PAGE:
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Live review: J Hus at the O2 Brixton Academy

Georgia Dack

Georgia is the website entertainment editor and is also an English literature and Film student; she (unsurprisingly) enjoys & likes to write about cinema, tv shows, books, music, and culture.

What an extraordinary year it has been for J Hus. He topped off 2017 with an incredible first headline show at the O2 Brixton Academy in London, celebrating his homecoming with extravagance. But for many artists such as J Hus and fans of British hip-hop, the journey has not been easy.

At the end of last week, it was announced that “Form 696” was being scrapped after newly elected London Mayor Sadiq Khan had called for a review of the form. Since 2005, promoters and licensees have been asked to complete a “Form 696” as a risk assessment for hosting music events with DJs and MCs across the capital. As a result, many artists in the grime and UK rap scene accused the London Metropolitan Police of racism, accusing the form as a direct target towards black youths. It is no coincidence that the form was introduced back in 2005. It was introduced after the grime scene began to break into the mainstream with the likes of Dizzee Rascal seeing immense success in both the charts and music reviews. Grime music is primarily produced by black artists, and at least in 2005, its main consumers were black.

Twelve years later and the grime scene is healthy after a popular resurgence in 2014, and with perfect timing comes J Hus, who has just had an extravagant and successful first headline show in London. Stratford born and raised with a Gambian mother, J Hus is a truly unique artist, and one who is difficult to categorise. Though there is audibly some grime influence, very little of his music can be classified as grime at all. A cocktail of UK afrobeats, dancehall, trap, UK garage, grime and hip-hop helps to define his sound; quite simply, there is no music quite like J Hus’. He began his musical career back in 2015 and after a series of viral freestyles, he released the infectious hit single ‘Lean & Bop’. Earlier this year, he released the Mercury Prize-nominated Common Sense, one of the best British albums to come out this year, with many touting it as a future classic.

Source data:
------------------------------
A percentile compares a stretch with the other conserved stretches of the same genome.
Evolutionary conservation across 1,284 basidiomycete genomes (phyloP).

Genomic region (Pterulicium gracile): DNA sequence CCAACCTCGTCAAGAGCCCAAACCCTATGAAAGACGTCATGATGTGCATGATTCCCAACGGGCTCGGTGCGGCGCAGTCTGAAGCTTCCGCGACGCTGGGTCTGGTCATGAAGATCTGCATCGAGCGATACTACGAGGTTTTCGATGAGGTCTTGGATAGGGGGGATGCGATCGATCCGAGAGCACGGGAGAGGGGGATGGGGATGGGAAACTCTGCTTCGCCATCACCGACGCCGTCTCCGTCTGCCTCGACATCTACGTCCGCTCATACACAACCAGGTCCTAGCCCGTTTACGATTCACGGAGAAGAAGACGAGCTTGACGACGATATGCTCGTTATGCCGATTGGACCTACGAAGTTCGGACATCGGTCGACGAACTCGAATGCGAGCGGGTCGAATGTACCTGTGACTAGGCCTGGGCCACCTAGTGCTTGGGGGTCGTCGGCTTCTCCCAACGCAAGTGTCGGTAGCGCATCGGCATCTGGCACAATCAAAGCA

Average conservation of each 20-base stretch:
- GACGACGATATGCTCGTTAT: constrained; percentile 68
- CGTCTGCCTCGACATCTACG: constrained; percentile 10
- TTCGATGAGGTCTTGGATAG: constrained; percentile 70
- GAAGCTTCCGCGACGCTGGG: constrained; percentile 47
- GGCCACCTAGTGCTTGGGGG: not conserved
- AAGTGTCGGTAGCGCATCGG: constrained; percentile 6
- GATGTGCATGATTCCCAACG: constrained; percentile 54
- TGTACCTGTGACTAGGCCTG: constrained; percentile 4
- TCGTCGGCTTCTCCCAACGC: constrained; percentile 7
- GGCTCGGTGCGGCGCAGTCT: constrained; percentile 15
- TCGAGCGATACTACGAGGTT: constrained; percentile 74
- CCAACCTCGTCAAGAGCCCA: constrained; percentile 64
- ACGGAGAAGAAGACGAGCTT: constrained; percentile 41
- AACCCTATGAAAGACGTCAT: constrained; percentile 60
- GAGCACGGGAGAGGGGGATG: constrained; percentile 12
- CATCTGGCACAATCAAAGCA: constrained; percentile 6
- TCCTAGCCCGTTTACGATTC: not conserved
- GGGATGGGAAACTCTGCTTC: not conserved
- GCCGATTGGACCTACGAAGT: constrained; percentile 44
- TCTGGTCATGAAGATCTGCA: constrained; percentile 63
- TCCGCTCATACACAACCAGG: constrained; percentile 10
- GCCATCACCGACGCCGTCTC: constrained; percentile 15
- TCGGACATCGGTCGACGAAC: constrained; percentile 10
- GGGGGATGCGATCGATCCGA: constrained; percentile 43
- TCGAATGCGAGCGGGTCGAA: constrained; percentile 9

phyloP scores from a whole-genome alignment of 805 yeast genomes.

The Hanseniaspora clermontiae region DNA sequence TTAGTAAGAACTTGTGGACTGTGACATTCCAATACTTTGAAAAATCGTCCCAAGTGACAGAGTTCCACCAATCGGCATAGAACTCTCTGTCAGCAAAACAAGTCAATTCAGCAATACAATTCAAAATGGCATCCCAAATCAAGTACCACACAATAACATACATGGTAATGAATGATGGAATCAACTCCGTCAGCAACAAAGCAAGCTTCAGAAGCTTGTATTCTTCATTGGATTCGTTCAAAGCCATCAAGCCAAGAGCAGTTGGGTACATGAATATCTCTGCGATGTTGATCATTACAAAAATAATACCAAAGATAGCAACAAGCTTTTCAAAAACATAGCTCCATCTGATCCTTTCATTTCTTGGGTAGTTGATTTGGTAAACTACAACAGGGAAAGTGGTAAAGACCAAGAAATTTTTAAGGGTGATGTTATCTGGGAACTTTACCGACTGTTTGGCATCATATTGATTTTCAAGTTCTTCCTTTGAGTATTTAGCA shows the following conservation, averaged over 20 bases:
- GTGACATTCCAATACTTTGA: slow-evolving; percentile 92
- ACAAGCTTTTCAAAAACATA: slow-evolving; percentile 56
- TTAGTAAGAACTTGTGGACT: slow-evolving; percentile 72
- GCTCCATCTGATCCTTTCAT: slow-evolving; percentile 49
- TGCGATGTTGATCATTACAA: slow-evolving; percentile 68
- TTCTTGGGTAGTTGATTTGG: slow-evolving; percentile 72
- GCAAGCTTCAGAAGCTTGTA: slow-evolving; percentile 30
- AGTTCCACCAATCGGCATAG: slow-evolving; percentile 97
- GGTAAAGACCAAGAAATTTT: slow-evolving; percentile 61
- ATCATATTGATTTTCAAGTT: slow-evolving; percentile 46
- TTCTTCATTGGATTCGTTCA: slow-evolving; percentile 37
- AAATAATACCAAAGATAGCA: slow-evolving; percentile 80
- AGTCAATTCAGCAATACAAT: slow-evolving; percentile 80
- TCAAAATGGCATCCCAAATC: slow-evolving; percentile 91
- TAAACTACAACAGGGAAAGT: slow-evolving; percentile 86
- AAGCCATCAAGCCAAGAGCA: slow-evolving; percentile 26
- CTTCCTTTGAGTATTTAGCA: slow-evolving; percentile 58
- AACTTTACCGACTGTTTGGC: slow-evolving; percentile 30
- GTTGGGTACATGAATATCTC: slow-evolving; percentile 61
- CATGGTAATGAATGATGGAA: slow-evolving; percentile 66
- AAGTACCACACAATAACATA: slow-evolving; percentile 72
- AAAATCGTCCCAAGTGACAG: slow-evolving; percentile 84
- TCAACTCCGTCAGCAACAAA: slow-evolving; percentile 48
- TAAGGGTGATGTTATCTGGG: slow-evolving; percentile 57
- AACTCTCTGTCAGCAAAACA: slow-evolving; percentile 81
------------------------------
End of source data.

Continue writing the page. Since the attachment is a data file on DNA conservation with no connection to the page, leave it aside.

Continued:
With J Hus being one of my favourite artists, and having booked my tickets several months ago, I was particularly excited for this show. To my disappointment, in the excitement of buying tickets, I must have accidentally bought the wrong tickets, which meant I was in the “circle” (the balcony) in the venue. Despite not being able to be in the moshpits, which is arguably one of the best parts of experiencing live music, I was still excited to see the show.

The supporting acts were Young T and Bugsey, NSG and DC, and while they all brought a lot of energy to the eager young crowd, they simply could not match up to the legendary show J Hus was about to put on. On stage, there were four Mercedes-Benz motors and a giant rotating fisherman’s hat (in reference to the song ‘Fisherman’). As the fisherman’s hat rotated to reveal a full live band, J Hus emerged and performed the title track ‘Common Sense’. Audience members were given a plastic band, which I did not think much of until J Hus performed ‘Closed Doors’, and simultaneously everyone’s bands lit up in fluorescent blue. On stage, with a large screen which had visuals for each song, the lights flashed and flames flew, making it a visually stunning show.

When J Hus began to perform ‘Mash Up’, featured artist MoStack joined him on stage to perform his verse, and later Krept and Konan then came on to perform MoStack’s track ‘Liar Liar (Remix)’. Later on, as if the audience could not be embarrassed with enough riches, Dave came on stage to perform his track ‘Samantha’, on which J Hus features . I wish I did not have to imagine what it was like to be in those moshpits, but they looked incredible. J Hus’ performance of the track ‘Clartin’ encouraged the biggest ones, and from what I saw they were mad; I was, however, just glad to be there.

Finally, he concluded the show with his biggest hit yet, ‘Did You See’, and what an apt song indeed; he left myself and the 5000-plus strong crowd marvelling at what he had just done and how far the lad from East London has come.

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